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Is Tech Killing Our Favorite Children's Book Characters?

They don't have to imagine how my favorite childhood characters from books walk or talk, what their voices sound like or how they interact with their friends and family -- it's all right there, laid out in front of them on screens both big and small.
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"I loved the Berenstain Bears when I was a kid, too." I told my 5-year-old daughter the other day as we sat watching it together.

"Was it your favorite show?" she asked me.

"Actually, there wasn't a show when I was little -- they were only books." I told her.

"Really?" she responded incredulously.

This feels like an all-too-common conversation between us, and a source of concern for me, both as a parent and as a writer and former English teacher. So many of the beloved children's book characters that I discovered in my youth are now represented in shows and movies as both animated and "real-life" characters. I worry that the opportunities that I had as a child to imagine how these characters looked, sounded and felt to me was going to be taken from my both of my young children before they had the chance to experience the same joy and wonder that comes with getting to know these classic members of the children's literary canon.

Around every corner, there is another book with characters I once felt I knew personally -- The Berenstain Bears, Corduroy, Matilda, James (of Giant Peach fame), Ramona Quimby, Winnie the Pooh -- that are now available to children in 3D. They don't have to imagine how they walk or talk, what their voices sound like or how they interact with their friends and family; it's all right there, laid out in front of them on screens both big and small.

Now, I realize that I have the ability to choose what my children can and can't see, but I also don't want to be the dictator who rules over what type of media they consume. As much as I love reading and desperately want to raise my children as voracious readers, I know what the world is now, and I -- either selfishly or just realistically -- need a break sometimes and appreciate the value of screen time for both myself and for my children. With both of my children still of preschool age and not yet experienced readers, books are not a viable "quiet time" option just yet. Neither of them has the attention span to sit with what is essentially just a picture book from their perspective as pre-readers, for more than a few moments before becoming bored, but television -- or one of the carefully-curated apps my husband and I have chosen for them on our iPad -- provides that much-needed opportunity for them to slow down.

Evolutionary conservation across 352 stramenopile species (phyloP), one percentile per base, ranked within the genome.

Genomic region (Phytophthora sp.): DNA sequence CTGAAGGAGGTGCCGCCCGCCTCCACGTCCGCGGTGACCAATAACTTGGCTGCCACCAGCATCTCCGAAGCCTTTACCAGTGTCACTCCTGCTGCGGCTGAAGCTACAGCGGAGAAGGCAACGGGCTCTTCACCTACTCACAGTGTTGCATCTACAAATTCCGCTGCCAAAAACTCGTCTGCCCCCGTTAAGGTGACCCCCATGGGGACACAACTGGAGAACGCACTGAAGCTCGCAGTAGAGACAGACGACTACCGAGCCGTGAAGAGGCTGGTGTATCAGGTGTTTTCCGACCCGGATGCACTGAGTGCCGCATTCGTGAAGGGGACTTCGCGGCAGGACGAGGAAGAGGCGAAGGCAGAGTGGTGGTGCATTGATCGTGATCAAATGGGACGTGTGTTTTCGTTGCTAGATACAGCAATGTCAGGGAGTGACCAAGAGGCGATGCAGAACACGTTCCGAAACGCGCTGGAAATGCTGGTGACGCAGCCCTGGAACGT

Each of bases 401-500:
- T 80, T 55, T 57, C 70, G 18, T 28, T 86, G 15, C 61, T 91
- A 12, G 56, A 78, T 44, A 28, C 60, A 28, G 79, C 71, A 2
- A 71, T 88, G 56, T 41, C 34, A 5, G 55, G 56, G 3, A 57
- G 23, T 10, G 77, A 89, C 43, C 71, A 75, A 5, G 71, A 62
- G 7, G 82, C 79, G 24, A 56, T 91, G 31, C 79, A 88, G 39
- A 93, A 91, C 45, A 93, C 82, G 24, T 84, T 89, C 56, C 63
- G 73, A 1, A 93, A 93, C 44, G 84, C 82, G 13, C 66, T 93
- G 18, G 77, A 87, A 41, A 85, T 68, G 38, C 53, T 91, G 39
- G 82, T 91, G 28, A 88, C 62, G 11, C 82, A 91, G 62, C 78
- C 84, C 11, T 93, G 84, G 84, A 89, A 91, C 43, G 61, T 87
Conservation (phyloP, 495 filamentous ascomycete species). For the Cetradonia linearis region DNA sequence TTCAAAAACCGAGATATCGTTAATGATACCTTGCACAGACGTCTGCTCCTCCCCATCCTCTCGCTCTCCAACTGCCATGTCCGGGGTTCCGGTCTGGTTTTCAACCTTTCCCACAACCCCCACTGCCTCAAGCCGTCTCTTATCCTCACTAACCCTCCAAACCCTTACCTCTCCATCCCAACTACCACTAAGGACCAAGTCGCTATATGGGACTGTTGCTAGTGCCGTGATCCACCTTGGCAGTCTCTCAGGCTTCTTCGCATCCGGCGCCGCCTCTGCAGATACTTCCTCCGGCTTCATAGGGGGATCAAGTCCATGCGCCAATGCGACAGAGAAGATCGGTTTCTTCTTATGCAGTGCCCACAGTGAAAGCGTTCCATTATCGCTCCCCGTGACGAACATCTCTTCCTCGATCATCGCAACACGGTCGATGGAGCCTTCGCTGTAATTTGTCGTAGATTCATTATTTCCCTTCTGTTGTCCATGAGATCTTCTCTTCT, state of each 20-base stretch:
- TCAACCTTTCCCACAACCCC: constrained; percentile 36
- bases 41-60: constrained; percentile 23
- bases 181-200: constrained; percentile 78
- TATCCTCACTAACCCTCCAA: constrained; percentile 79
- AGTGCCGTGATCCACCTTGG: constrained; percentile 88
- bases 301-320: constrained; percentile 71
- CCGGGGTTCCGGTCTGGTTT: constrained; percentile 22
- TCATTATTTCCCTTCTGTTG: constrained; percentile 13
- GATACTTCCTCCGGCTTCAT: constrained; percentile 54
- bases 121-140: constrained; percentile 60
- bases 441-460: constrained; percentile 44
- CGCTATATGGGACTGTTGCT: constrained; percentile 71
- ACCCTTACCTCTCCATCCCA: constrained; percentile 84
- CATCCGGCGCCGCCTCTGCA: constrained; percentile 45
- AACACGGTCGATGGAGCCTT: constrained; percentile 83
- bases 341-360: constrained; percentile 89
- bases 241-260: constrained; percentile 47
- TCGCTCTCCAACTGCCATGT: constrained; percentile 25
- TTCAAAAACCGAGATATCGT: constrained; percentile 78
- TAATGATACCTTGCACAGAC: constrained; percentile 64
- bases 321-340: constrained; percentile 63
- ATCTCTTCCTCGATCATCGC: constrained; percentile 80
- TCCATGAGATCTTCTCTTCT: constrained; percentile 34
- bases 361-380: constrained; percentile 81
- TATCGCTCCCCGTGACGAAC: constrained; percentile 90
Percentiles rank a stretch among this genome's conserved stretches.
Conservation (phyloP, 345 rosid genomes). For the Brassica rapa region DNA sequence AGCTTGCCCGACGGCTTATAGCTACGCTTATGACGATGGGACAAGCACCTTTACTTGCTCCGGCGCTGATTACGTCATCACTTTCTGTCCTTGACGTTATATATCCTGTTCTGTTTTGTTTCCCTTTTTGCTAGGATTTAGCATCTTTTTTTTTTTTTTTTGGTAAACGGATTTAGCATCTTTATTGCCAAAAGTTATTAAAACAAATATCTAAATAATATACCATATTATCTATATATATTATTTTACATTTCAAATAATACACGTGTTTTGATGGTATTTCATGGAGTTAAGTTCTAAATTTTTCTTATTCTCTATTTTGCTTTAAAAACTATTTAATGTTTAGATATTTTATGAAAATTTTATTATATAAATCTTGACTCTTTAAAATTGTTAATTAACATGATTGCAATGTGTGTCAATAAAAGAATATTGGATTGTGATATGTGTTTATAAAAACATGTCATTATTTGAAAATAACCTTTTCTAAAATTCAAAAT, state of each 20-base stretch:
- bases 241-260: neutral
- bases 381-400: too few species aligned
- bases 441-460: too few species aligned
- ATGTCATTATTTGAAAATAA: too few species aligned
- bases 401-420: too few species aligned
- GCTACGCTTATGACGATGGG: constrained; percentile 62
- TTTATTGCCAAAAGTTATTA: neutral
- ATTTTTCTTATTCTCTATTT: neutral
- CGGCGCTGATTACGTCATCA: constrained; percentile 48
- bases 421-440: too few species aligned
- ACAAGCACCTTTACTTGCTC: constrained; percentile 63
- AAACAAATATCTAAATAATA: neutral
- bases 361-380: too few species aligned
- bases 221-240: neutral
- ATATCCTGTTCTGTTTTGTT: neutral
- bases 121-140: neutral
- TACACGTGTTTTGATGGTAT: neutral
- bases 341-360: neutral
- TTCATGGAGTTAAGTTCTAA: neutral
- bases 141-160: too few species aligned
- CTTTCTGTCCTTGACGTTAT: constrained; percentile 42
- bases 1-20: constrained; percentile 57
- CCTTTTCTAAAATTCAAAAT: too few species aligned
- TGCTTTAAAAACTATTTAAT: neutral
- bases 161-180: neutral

They have both been introduced to revered fictional personalities such as the The Cat in the Hat, Babar and Curious George when I've read the books to them, but an occasional bedtime reading cannot compete with the PBS Kids app (which I think is phenomenal) where they can watch, interact and play games with these beloved characters.

Those characters I discovered in books as a child were my friends, in part because I was allowed to mould them into whatever my heart and mind wanted or needed them to be at that point in my life. These days, it seems as though the cart has been put before the horse in that sense -- the majority of books are either based on characters that are already in television shows or movies, or that the turnaround from book-to-show is so quick, children don't get to sit with and "get to know" their version of the character for very long before they're being shown a director's vision of it.

Will these high-tech introductions stifle or foster my children's interest in these timeless characters?

Will they be robbed of having the same rich experience as readers that I did, or will their experience be further enriched and enhanced by getting to know them a variety of formats -- through books, videos and apps?

Is tech killing these beloved characters, or bringing them to life even more richly for our children? Here's hoping that my little Sister Bear and Brother Bear get the best of both...


This post originally appeared on Dot Complicated.

You can follow Jamie on her blog Our Stroke of Luck, and on Twitter, Facebook, and Instagram.